The 20 minutes I spent hitting targets while electricity coursed through my brain were far from transcendent. I only remember feeling like I had just had an excellent cup of coffee, but without the caffeine jitters. I felt clear-headed and like myself, just sharper. Calmer. Without fear and without doubt. From there on, I just spent the time waiting for a problem to appear so that I could solve it.

If you want to try the (obviously ill-advised) experiment of applying current directly to your brain, here's some HOWTOs. Remember, if you can't open it, you don't own it!

Better Living Through Electrochemistry (via JWZ)

Undercover UK cops infiltrated environmental groups, seduced women in the groups, fathered children with them, abandoned them

Undercover police agents in the UK infiltrated environmental groups, had sex with their members, struck up long-term relationships with women in these groups, fathered children with these women, and then abandoned the children.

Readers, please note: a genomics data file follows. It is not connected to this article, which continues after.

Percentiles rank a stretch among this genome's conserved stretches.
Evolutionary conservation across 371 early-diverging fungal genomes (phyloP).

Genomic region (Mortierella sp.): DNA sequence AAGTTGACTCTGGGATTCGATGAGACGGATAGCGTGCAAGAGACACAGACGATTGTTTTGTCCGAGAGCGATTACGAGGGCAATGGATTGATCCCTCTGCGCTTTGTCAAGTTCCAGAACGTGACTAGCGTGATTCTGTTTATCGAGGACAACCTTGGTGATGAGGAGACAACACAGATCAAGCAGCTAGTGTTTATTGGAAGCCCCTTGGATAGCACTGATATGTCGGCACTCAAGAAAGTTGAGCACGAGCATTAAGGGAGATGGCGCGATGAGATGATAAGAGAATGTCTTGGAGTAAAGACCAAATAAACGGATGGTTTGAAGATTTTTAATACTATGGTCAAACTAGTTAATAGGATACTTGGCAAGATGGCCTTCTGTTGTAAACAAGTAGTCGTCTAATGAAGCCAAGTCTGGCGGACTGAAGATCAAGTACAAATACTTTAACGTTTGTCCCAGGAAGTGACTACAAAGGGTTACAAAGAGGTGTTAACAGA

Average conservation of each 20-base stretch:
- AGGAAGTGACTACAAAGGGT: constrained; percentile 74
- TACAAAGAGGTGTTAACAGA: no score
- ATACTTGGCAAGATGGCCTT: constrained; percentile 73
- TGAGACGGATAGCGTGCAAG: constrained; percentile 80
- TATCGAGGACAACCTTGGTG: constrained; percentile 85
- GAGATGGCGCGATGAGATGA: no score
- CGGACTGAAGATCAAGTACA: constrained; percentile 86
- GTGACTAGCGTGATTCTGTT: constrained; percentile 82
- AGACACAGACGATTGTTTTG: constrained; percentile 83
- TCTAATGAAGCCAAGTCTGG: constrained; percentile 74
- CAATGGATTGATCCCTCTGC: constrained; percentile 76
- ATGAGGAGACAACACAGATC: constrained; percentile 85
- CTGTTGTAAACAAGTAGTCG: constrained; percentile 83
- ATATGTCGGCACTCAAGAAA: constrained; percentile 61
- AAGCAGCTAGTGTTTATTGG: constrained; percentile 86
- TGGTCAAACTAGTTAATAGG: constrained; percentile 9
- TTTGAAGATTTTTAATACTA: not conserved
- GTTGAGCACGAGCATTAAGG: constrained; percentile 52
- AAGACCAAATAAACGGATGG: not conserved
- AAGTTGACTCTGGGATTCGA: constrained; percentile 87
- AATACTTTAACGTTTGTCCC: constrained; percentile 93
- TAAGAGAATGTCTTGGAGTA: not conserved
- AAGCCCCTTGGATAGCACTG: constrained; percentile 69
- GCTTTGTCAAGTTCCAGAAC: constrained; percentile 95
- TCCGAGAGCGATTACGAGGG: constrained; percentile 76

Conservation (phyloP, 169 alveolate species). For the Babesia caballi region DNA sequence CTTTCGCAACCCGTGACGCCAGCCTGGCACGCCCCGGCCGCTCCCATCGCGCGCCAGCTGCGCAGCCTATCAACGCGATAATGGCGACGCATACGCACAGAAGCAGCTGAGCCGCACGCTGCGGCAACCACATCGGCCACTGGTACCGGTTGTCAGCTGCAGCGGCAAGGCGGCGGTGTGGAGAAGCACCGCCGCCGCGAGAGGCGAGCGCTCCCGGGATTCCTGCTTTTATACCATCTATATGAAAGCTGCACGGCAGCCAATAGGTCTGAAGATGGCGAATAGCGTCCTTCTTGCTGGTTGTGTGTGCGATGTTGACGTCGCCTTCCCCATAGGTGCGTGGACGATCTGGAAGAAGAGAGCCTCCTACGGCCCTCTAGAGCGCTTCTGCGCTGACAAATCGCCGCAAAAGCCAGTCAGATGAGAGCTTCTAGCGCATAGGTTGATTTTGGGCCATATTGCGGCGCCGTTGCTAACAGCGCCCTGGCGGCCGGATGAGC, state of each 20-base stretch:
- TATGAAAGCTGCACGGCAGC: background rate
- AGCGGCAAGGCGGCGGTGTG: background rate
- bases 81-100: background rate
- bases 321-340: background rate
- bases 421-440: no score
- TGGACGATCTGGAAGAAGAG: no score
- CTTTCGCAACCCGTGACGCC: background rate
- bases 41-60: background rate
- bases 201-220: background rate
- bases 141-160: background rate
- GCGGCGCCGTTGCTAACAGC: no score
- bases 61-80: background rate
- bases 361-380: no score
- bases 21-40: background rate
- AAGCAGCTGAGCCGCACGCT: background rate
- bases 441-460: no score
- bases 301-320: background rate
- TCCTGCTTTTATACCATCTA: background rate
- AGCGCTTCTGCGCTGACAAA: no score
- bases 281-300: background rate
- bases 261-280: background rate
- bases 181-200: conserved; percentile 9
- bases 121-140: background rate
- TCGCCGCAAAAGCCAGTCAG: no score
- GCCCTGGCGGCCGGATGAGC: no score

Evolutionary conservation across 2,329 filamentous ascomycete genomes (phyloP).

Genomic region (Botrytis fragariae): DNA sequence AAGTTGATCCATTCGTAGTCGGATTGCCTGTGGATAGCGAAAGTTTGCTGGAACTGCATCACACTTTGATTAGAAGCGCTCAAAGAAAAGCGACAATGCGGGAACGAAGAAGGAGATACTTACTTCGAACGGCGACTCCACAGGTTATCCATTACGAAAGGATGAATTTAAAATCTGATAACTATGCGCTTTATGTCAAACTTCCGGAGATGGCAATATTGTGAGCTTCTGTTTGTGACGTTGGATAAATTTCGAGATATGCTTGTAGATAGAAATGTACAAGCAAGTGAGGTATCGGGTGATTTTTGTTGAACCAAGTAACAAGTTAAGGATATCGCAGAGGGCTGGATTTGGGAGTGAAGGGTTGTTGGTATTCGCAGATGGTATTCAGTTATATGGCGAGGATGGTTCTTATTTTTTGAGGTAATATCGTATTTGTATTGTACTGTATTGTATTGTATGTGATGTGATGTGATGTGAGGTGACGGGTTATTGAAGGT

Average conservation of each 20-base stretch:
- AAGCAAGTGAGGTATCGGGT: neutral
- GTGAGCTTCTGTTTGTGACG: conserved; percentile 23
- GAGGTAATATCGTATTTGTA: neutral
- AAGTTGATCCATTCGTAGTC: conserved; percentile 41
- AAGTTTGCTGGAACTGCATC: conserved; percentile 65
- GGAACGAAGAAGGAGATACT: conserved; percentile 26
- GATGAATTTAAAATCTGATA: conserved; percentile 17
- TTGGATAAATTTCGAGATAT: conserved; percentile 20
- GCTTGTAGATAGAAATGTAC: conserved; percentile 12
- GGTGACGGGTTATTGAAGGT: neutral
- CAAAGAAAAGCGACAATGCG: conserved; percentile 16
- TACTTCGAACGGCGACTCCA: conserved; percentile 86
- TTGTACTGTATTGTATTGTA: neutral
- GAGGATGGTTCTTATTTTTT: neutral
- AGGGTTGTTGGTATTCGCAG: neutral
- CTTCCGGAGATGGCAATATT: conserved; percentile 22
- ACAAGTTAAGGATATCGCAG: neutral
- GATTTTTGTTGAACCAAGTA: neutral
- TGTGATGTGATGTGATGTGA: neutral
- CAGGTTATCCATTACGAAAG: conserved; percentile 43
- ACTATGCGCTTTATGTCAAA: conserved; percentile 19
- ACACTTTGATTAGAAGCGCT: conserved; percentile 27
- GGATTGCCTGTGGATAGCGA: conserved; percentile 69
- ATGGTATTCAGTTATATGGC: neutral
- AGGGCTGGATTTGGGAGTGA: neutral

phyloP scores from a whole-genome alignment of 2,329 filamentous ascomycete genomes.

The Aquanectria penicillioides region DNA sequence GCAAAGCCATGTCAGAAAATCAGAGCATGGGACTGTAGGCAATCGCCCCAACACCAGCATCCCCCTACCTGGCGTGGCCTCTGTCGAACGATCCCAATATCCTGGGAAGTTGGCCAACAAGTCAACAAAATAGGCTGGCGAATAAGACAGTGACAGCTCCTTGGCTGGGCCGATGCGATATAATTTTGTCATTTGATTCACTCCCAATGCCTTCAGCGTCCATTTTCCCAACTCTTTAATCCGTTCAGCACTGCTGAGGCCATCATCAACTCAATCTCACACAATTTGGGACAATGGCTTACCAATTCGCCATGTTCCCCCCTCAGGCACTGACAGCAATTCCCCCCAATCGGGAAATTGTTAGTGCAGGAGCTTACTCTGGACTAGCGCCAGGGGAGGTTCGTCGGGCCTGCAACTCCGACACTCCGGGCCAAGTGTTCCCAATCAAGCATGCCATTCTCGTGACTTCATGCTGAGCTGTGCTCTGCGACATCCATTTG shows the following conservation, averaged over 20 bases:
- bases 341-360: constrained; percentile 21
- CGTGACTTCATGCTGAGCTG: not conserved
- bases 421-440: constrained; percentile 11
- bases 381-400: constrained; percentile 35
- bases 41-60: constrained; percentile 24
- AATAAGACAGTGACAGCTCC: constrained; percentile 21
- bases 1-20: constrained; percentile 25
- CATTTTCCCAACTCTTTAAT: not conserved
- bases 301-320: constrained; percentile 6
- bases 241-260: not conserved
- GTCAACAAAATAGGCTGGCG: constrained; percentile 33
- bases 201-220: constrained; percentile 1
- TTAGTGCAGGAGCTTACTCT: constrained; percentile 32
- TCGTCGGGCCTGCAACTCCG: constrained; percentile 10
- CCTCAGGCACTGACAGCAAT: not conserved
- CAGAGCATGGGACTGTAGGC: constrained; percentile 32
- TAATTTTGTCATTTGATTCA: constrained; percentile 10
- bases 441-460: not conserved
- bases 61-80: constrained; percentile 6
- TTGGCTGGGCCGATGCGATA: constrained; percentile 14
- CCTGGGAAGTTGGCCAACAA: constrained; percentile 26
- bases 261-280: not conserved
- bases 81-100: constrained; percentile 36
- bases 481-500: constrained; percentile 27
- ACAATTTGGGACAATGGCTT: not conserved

Two undercover police officers secretly fathered children with political campaigners they had been sent to spy on and later disappeared completely from the lives of their offspring, the Guardian can reveal.

In both cases, the children have grown up not knowing that their biological fathers – whom they have not seen in decades – were police officers who had adopted fake identities to infiltrate activist groups. Both men have concealed their true identities from the children's mothers for many years.

Good thing the police were there, though. Who knows what kind of unethical behaviour an environmentalist might be getting up to.

Undercover police had children with activists

Scary science, national security, and open-source research

I’ve been following the story about the scientists who have been working to figure out how H5N1 bird flu might become transmissible from human to human, the controversial research they used to study that question, and the federal recommendations that are now threatening to keep that research under wraps.

Read the rest